As many surveys have shown, Americans tend to have warm feelings toward Jews. But that’s gotten lost in our relentless campaign to expose hate.
(JNS) Good news is boring. If you want excitement, it’s best to focus on things like danger. Media mavens and fundraisers know this: Danger rivets the mind, pumps up the heart and opens pockets.
We see this in the drama surrounding antisemitism. News of a swastika sprayed on a synagogue wall will get breathless coverage and quickly spread through social media. All told, enormous resources and countless initiatives and organizations are now devoted to exposing and fighting this Jew hatred wherever and whenever it rears its head.
Without blinking an eye, we have routinely assumed that the more we expose and fight this hate, the more we will reduce it.
But what if the opposite were true? What if the more we fight and expose the hate, the more we increase it? After all, isn’t that what has happened in recent years? We’ve doubled down and tripled down on our fight and all we hear is that antisemitism is “worse than ever.”
That phrase—worse than ever—is the lifeblood of activism and click-hungry media outlets. It embodies a crisis mentality that animates and energizes both donors and readers.
“People hate Jews” is a lot more attention-getting and lucrative than “people love Jews.”
But how accurate is it?
One of the fallouts of focusing so much on the hate is that it can distort reality, making the problem seem worse than it is. And since people tend to believe the old adage that there’s “no smoke without fire,” our crisis mentality runs the risk of actually encouraging more hatred. (Why do so many people hate Jews? Am I missing something? Should I hate them too?)
So, here’s a thought: What if we turned the tables on “no smoke without fire” and replaced the smoke of hate with the sunshine of affection? In other words, instead of focusing so much on exposing those who hate Jews, how about exposing those who love Jews?
It’s not as if they don’t exist. As many surveys have shown, Americans tend to have warm feelings toward Jews. In fact, in a 2019 Pew survey, Jews were the most liked religious group in America. The study also found that the more Americans knew about Judaism, the more they liked Jews.
That pro-Jewish vibe, unfortunately, has gotten lost in our relentless campaign to expose any sign of hate against Jews. I often wonder if some of those haters ever look at how hysterical Jews can get and tell themselves: “We have them on the run—we’re winning!”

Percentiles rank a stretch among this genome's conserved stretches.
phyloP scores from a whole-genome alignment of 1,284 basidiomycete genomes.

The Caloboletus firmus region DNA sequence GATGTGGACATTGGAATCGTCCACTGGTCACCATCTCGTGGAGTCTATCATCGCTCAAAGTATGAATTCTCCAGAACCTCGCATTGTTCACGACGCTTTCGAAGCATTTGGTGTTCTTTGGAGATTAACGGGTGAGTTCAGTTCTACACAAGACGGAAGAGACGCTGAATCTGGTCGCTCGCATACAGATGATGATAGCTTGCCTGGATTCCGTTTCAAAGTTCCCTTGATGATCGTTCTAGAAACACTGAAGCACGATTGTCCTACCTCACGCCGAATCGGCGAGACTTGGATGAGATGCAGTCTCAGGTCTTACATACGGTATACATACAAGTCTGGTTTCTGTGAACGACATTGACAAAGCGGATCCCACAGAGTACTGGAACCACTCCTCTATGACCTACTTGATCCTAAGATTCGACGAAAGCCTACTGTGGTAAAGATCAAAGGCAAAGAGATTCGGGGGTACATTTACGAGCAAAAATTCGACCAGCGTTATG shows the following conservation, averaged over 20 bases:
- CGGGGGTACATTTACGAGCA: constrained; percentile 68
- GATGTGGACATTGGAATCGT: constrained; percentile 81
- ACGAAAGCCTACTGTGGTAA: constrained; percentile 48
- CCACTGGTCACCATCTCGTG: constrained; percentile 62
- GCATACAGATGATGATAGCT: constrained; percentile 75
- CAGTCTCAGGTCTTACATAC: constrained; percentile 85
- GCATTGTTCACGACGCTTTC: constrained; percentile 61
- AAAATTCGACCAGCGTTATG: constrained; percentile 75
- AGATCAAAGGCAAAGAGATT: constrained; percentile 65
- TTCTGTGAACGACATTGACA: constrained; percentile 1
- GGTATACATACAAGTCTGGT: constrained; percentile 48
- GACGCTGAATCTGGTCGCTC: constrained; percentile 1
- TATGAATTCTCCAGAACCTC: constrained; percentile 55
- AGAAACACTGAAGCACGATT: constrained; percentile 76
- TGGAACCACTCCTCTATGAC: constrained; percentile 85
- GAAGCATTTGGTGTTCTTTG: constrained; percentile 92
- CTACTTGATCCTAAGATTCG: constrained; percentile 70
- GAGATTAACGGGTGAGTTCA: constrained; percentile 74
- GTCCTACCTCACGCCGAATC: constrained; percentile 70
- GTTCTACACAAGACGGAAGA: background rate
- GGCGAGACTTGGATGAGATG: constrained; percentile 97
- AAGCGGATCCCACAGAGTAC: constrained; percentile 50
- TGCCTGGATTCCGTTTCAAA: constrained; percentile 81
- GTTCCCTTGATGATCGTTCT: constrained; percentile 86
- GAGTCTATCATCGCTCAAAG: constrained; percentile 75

The point is not to stop fighting hate but to shift where we make the most noise. We can fight haters efficiently and legally, as when we push for the IHRA definition of antisemitism, without giving haters the attention they crave. Meanwhile, since we know that Americans already have warm feelings toward Jews and Judaism, why not build on those good feelings?
For example, at a time when loneliness and isolation have reached alarming levels, why not share the human connection of Shabbat with our fellow Americans? Just as everyone loves Thanksgiving, why not promote a weekly “Friday night of gratitude” that will encourage Americans of all stripes to partake in this invaluable Jewish ritual?
There are many other such ideas. The point is to inject more positivity in our conversation with America. We can’t allow complaining about Jew hatred to become our #1 talking point. That can backfire simply because people don’t like complainers. Jews should aim higher than that. The mantra of “ending hatred” may make us feel good, but it’s both a utopian fantasy and a low bar. It feels limiting to tell Americans that our main concern is to “end” something. Isn’t the Jewish way more about starting great things?
“Don’t hate us” is like saying “leave us alone,” as if all we want is to stay in our corners and not engage. But Americans have had warm feelings toward Jews precisely because we love to engage and give back.
Indeed, we’ve given back so much to America because we’re not a minority group that worries only about its own interests. We want what’s best for the Jews, yes, but also what’s best for America.
Our obsessive focus with “ending Jew hatred” risks undermining that altruistic bond. We know that Jew haters (and all haters, for that matter) will never go away. We also know that plenty of Americans have had many reasons to love and admire Jews. In the long run, putting “love of Jews” in the air could well become the smartest way to counter antisemitism and isolate the haters.
It may not be as exciting as yelling danger, but if we’re serious about winning the fight, let’s not rule out the more positive approach—even if it means having to read the occasional boring column.
This article was originally published by the Jewish Journal.